Most recently, I was looking at the website of the Survivor Mitzvah Project to make a donation in memory of a relative who’d survived the Holocaust but recently died. Once again, I am haunted. The people on the website survived a genocide then have spent the subsequent 65 years still suffering. After the war, they went back to their little towns as one of the handful of remaining Jews and have lived in poverty ever since, often facing further persecution under new dictators or oppressive governments or soulless neighbors. Unlike the people whose stories I’ve heard before — relatives, friends of relatives, activists — these people didn’t start new lives in North America or Israel. Their letters tell heartbreaking stories not only about the cruelty of their neighbors and countrymen, not only about war or poverty, but about the ugliness that such situations can bring out in the people you love. Which brings us full circle, back to that baby who will never play with Strong Blonde’s twins at a family reunion, because his father did something that most of us can’t even bring ourselves to imagine.

Yes, it’s terrible, we are so lucky.

What haunts you?

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14 Responses to “Thoughtful Thursday: Haunt”

  1. strongblonde Says:

    i think i’ve talked about it before….but i can become totally obsessive with things: i checked my medical records for my tumor markers every 15 minutes until the results were posted, i created binders and charts for IVF, made tables that compared my IVF cycles and outcomes, exhaustively researched treatment for parkinsons when i diagnosed my mom…the list could go on forever. there are some things, however, that i find totally haunting. 1) death. i think that this has a lot to do with my current personal conflict with end of life, afterlife, and unanswered questions. it becomes worse when death involves a child or an elderly person. or when the death seems especially unjust, like in my current situation. 2) welfare. meaning lack of welfare or poor circumstances for living. commercials about people without food and water? shots from africa with starving kids looking into the camera? i’m done. i can’t do it. their images get burned into my brain and i begin to obsess: what does it feel like to have that life? what would happen to me and my family if we didn’t have food? etc.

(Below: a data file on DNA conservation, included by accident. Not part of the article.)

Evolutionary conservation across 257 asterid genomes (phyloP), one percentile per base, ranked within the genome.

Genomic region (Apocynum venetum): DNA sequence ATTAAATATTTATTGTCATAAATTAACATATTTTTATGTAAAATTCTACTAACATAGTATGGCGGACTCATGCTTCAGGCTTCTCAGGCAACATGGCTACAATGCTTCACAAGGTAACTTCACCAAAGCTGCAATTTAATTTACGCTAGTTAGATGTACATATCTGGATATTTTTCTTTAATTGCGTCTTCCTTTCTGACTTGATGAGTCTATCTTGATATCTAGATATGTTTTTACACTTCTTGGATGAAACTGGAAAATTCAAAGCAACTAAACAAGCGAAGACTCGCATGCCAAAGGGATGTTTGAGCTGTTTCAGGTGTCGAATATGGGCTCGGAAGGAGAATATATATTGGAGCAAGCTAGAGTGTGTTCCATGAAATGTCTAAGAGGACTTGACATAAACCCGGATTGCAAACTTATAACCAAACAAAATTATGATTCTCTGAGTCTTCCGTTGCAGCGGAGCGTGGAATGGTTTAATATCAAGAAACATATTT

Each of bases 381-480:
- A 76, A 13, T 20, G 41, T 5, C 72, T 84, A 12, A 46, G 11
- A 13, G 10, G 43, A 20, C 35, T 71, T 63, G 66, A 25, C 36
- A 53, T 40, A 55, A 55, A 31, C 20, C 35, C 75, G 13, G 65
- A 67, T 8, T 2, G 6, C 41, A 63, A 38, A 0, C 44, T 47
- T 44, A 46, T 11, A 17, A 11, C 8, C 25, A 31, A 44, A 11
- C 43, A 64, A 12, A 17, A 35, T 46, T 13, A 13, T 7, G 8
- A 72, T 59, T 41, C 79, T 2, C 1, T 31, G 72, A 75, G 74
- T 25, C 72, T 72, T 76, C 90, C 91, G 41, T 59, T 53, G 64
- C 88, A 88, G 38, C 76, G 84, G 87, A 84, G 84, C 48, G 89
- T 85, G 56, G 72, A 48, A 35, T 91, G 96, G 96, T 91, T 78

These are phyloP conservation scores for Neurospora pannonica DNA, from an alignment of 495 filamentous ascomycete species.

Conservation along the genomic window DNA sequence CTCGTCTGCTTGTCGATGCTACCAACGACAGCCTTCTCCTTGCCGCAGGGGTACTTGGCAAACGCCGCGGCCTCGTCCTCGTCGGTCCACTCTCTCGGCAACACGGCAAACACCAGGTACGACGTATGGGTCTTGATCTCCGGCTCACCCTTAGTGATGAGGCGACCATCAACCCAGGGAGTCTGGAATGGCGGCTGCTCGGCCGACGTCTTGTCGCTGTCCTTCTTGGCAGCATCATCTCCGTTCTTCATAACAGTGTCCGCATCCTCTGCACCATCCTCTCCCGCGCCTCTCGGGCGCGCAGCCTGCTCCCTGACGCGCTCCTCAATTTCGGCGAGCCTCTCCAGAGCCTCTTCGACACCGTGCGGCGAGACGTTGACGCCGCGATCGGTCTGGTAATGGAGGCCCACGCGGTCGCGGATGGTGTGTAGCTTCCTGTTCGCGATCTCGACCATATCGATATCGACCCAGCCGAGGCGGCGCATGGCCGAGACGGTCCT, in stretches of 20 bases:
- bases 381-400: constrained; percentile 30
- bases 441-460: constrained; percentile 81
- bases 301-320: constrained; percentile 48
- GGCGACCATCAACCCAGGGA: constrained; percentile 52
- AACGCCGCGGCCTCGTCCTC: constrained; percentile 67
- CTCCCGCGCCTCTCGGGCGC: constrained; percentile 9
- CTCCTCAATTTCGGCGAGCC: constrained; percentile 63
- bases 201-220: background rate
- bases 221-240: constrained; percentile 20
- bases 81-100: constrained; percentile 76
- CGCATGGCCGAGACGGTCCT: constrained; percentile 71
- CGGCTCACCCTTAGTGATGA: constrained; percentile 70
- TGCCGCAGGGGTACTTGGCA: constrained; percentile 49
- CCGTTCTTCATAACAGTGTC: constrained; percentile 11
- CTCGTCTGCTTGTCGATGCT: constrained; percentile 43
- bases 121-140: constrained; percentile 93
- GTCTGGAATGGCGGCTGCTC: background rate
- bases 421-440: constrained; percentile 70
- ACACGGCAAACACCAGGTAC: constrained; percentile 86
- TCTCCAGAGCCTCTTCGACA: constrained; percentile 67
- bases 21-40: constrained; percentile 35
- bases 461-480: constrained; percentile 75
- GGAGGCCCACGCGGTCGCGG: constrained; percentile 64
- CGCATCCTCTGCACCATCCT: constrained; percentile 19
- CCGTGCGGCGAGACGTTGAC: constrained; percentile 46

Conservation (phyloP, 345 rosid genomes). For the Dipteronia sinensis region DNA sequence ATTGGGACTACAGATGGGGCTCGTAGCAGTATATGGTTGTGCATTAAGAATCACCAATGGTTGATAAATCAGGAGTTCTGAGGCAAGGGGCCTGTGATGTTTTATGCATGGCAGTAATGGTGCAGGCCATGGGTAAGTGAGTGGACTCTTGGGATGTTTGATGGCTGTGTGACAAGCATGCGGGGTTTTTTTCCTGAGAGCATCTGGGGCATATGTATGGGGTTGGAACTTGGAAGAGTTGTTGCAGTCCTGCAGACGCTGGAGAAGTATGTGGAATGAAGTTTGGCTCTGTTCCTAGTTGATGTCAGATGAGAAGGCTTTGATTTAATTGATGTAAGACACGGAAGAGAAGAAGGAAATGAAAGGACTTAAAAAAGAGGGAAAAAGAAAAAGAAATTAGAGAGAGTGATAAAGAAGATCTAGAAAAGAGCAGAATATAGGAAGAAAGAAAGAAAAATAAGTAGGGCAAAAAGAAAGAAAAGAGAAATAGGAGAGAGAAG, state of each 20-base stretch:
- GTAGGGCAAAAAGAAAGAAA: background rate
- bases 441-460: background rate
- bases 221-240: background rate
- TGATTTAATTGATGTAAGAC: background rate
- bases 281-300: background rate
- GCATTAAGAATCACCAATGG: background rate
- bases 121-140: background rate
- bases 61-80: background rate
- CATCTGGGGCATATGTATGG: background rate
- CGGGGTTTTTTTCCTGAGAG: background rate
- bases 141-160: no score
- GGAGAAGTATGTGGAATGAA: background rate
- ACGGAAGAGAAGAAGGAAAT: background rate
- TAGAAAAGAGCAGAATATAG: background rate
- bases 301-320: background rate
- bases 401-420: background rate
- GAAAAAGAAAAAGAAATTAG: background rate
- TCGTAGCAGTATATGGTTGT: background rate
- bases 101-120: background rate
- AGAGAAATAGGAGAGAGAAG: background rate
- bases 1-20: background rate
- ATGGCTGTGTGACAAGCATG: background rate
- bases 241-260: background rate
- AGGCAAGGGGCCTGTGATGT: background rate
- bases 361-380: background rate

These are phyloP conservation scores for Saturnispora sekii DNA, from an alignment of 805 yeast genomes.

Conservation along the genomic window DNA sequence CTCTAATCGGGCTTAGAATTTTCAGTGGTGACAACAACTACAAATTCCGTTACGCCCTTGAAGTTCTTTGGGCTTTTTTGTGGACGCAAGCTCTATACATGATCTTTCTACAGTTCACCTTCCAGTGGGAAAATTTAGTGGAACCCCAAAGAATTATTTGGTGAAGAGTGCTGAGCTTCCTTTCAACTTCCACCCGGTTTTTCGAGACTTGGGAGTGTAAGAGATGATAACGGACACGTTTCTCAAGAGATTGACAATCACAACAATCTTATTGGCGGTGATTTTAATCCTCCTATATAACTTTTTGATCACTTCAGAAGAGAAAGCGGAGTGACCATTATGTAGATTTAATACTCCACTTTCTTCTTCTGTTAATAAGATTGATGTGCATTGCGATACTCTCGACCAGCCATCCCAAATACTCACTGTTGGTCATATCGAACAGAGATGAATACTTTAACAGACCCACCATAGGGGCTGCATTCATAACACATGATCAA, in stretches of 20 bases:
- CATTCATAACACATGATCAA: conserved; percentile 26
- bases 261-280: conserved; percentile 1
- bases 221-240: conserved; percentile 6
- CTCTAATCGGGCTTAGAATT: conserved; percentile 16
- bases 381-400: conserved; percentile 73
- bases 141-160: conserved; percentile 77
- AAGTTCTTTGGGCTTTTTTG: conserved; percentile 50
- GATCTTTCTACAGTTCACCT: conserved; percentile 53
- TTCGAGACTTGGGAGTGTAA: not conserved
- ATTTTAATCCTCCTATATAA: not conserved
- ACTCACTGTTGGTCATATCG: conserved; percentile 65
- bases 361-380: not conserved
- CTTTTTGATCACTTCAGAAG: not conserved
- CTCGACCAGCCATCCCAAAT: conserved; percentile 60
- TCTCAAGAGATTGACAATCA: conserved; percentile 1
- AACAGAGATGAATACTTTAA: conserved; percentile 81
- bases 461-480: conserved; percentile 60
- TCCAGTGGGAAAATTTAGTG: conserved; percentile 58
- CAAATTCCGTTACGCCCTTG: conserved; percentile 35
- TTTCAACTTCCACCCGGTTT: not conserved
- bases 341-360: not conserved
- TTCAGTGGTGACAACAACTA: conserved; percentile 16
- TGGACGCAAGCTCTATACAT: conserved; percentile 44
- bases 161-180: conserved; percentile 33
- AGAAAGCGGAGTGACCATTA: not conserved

i feel like i’m talking in circles right now and not able to articulate very well. i can say that right now i’m completely haunted on what that poor baby must have been feeling. aside from pain, he must have felt scared, betrayed, confused. how could his dad do this to him? i’ve seen gunshot wounds. i have even seen gunshot wounds from shotguns. because of this, along with the police reports, i can PICTURE that poor baby. and it’s giving me nightmares. totally haunting.

  2. a Says:

    I’m not much for obsessing about stuff – I’m just too practical. I don’t like to waste energy that could be better spent…finding a sunny spot to nap (must have been a cat in a former life). Plus, it’s a nice defense mechanism for my job.

    I’m hoping that I never really encounter anything that I have to obsess about. I am, however, fascinated by the Holocaust and all the stories therein. I cannot fathom how people could convince themselves that their actions were OK.

  3. Heather Says:

    Lots of things haunt me. I can’t stand to hear anything about violence against humans, especially children. But I don’t seek it out. I actually turn away from it.

    I once wrote a paper in school on the Kent State University Massacre that took place during the protests against the Vietnam War. I read a lot of magazine and newspaper articles from that time as part of my research. I cried a lot during my research. It really affected me.